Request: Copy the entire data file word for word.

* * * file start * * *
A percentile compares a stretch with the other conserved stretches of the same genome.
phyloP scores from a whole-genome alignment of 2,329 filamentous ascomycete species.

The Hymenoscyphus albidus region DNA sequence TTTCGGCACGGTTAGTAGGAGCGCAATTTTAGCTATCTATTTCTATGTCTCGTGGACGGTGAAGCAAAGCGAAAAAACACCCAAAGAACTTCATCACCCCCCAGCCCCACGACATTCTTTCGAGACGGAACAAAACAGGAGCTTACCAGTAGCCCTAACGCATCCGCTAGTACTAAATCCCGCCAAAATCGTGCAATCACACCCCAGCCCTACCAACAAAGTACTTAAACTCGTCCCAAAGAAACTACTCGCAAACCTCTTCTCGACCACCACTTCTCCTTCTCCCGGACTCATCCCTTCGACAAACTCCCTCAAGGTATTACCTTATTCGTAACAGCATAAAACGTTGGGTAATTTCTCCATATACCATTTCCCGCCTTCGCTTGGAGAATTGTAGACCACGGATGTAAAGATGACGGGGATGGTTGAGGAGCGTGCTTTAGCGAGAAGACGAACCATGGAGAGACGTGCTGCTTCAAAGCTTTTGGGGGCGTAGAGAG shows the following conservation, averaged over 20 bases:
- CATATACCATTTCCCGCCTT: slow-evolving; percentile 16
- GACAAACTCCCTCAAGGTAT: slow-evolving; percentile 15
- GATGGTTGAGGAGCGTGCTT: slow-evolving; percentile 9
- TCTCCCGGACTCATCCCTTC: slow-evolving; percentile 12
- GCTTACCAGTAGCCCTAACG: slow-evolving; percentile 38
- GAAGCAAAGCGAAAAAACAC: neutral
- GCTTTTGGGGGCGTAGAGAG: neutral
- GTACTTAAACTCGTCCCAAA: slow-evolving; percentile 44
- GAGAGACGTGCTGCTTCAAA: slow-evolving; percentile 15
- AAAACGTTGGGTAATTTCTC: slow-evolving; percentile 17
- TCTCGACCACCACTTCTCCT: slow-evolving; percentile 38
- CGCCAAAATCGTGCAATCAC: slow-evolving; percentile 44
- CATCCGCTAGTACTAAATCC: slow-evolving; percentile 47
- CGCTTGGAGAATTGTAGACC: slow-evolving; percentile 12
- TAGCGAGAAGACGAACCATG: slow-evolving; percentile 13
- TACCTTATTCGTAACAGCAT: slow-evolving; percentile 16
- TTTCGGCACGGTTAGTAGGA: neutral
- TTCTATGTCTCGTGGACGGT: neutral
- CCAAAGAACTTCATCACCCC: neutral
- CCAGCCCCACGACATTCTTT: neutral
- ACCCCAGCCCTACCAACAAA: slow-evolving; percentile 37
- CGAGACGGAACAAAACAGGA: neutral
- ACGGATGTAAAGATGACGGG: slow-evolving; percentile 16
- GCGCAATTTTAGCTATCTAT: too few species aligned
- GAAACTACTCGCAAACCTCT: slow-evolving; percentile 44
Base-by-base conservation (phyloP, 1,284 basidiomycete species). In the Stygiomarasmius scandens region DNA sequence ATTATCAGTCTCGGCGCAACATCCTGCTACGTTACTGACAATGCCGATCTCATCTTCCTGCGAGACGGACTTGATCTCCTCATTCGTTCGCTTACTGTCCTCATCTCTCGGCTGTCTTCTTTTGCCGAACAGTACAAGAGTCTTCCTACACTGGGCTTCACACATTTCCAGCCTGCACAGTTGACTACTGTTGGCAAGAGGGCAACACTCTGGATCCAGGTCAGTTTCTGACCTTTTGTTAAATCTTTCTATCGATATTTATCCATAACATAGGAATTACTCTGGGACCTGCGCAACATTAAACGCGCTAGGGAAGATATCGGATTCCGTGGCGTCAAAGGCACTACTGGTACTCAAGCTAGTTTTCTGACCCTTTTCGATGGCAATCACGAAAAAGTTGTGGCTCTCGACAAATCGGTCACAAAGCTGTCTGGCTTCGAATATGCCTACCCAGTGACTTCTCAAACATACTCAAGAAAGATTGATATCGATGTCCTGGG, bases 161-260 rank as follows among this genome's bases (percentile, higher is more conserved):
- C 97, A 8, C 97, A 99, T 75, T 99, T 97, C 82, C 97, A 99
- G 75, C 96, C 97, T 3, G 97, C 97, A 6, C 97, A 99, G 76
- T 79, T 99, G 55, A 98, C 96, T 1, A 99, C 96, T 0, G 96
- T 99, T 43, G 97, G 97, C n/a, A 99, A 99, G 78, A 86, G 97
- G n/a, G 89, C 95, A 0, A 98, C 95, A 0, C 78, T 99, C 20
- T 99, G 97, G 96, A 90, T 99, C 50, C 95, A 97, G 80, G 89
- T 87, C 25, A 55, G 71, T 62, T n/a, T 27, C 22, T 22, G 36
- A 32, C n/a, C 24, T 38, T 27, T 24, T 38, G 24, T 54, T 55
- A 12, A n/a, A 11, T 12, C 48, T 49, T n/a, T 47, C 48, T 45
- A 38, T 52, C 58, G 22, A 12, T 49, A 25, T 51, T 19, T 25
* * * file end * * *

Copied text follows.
A percentile compares a stretch with the other conserved stretches of the same genome.
phyloP scores from a whole-genome alignment of 2,329 filamentous ascomycete species.

The Hymenoscyphus albidus region DNA sequence TTTCGGCACGGTTAGTAGGAGCGCAATTTTAGCTATCTATTTCTATGTCTCGTGGACGGTGAAGCAAAGCGAAAAAACACCCAAAGAACTTCATCACCCCCCAGCCCCACGACATTCTTTCGAGACGGAACAAAACAGGAGCTTACCAGTAGCCCTAACGCATCCGCTAGTACTAAATCCCGCCAAAATCGTGCAATCACACCCCAGCCCTACCAACAAAGTACTTAAACTCGTCCCAAAGAAACTACTCGCAAACCTCTTCTCGACCACCACTTCTCCTTCTCCCGGACTCATCCCTTCGACAAACTCCCTCAAGGTATTACCTTATTCGTAACAGCATAAAACGTTGGGTAATTTCTCCATATACCATTTCCCGCCTTCGCTTGGAGAATTGTAGACCACGGATGTAAAGATGACGGGGATGGTTGAGGAGCGTGCTTTAGCGAGAAGACGAACCATGGAGAGACGTGCTGCTTCAAAGCTTTTGGGGGCGTAGAGAG shows the following conservation, averaged over 20 bases:
- CATATACCATTTCCCGCCTT: slow-evolving; percentile 16
- GACAAACTCCCTCAAGGTAT: slow-evolving; percentile 15
- GATGGTTGAGGAGCGTGCTT: slow-evolving; percentile 9
- TCTCCCGGACTCATCCCTTC: slow-evolving; percentile 12
- GCTTACCAGTAGCCCTAACG: slow-evolving; percentile 38
- GAAGCAAAGCGAAAAAACAC: neutral
- GCTTTTGGGGGCGTAGAGAG: neutral
- GTACTTAAACTCGTCCCAAA: slow-evolving; percentile 44
- GAGAGACGTGCTGCTTCAAA: slow-evolving; percentile 15
- AAAACGTTGGGTAATTTCTC: slow-evolving; percentile 17
- TCTCGACCACCACTTCTCCT: slow-evolving; percentile 38
- CGCCAAAATCGTGCAATCAC: slow-evolving; percentile 44
- CATCCGCTAGTACTAAATCC: slow-evolving; percentile 47
- CGCTTGGAGAATTGTAGACC: slow-evolving; percentile 12
- TAGCGAGAAGACGAACCATG: slow-evolving; percentile 13
- TACCTTATTCGTAACAGCAT: slow-evolving; percentile 16
- TTTCGGCACGGTTAGTAGGA: neutral
- TTCTATGTCTCGTGGACGGT: neutral
- CCAAAGAACTTCATCACCCC: neutral
- CCAGCCCCACGACATTCTTT: neutral
- ACCCCAGCCCTACCAACAAA: slow-evolving; percentile 37
- CGAGACGGAACAAAACAGGA: neutral
- ACGGATGTAAAGATGACGGG: slow-evolving; percentile 16
- GCGCAATTTTAGCTATCTAT: too few species aligned
- GAAACTACTCGCAAACCTCT: slow-evolving; percentile 44
Base-by-base conservation (phyloP, 1,284 basidiomycete species). In the Stygiomarasmius scandens region DNA sequence ATTATCAGTCTCGGCGCAACATCCTGCTACGTTACTGACAATGCCGATCTCATCTTCCTGCGAGACGGACTTGATCTCCTCATTCGTTCGCTTACTGTCCTCATCTCTCGGCTGTCTTCTTTTGCCGAACAGTACAAGAGTCTTCCTACACTGGGCTTCACACATTTCCAGCCTGCACAGTTGACTACTGTTGGCAAGAGGGCAACACTCTGGATCCAGGTCAGTTTCTGACCTTTTGTTAAATCTTTCTATCGATATTTATCCATAACATAGGAATTACTCTGGGACCTGCGCAACATTAAACGCGCTAGGGAAGATATCGGATTCCGTGGCGTCAAAGGCACTACTGGTACTCAAGCTAGTTTTCTGACCCTTTTCGATGGCAATCACGAAAAAGTTGTGGCTCTCGACAAATCGGTCACAAAGCTGTCTGGCTTCGAATATGCCTACCCAGTGACTTCTCAAACATACTCAAGAAAGATTGATATCGATGTCCTGGG, bases 161-260 rank as follows among this genome's bases (percentile, higher is more conserved):
- C 97, A 8, C 97, A 99, T 75, T 99, T 97, C 82, C 97, A 99
- G 75, C 96, C 97, T 3, G 97, C 97, A 6, C 97, A 99, G 76
- T 79, T 99, G 55, A 98, C 96, T 1, A 99, C 96, T 0, G 96
- T 99, T 43, G 97, G 97, C n/a, A 99, A 99, G 78, A 86, G 97
- G n/a, G 89, C 95, A 0, A 98, C 95, A 0, C 78, T 99, C 20
- T 99, G 97, G 96, A 90, T 99, C 50, C 95, A 97, G 80, G 89
- T 87, C 25, A 55, G 71, T 62, T n/a, T 27, C 22, T 22, G 36
- A 32, C n/a, C 24, T 38, T 27, T 24, T 38, G 24, T 54, T 55
- A 12, A n/a, A 11, T 12, C 48, T 49, T n/a, T 47, C 48, T 45
- A 38, T 52, C 58, G 22, A 12, T 49, A 25, T 51, T 19, T 25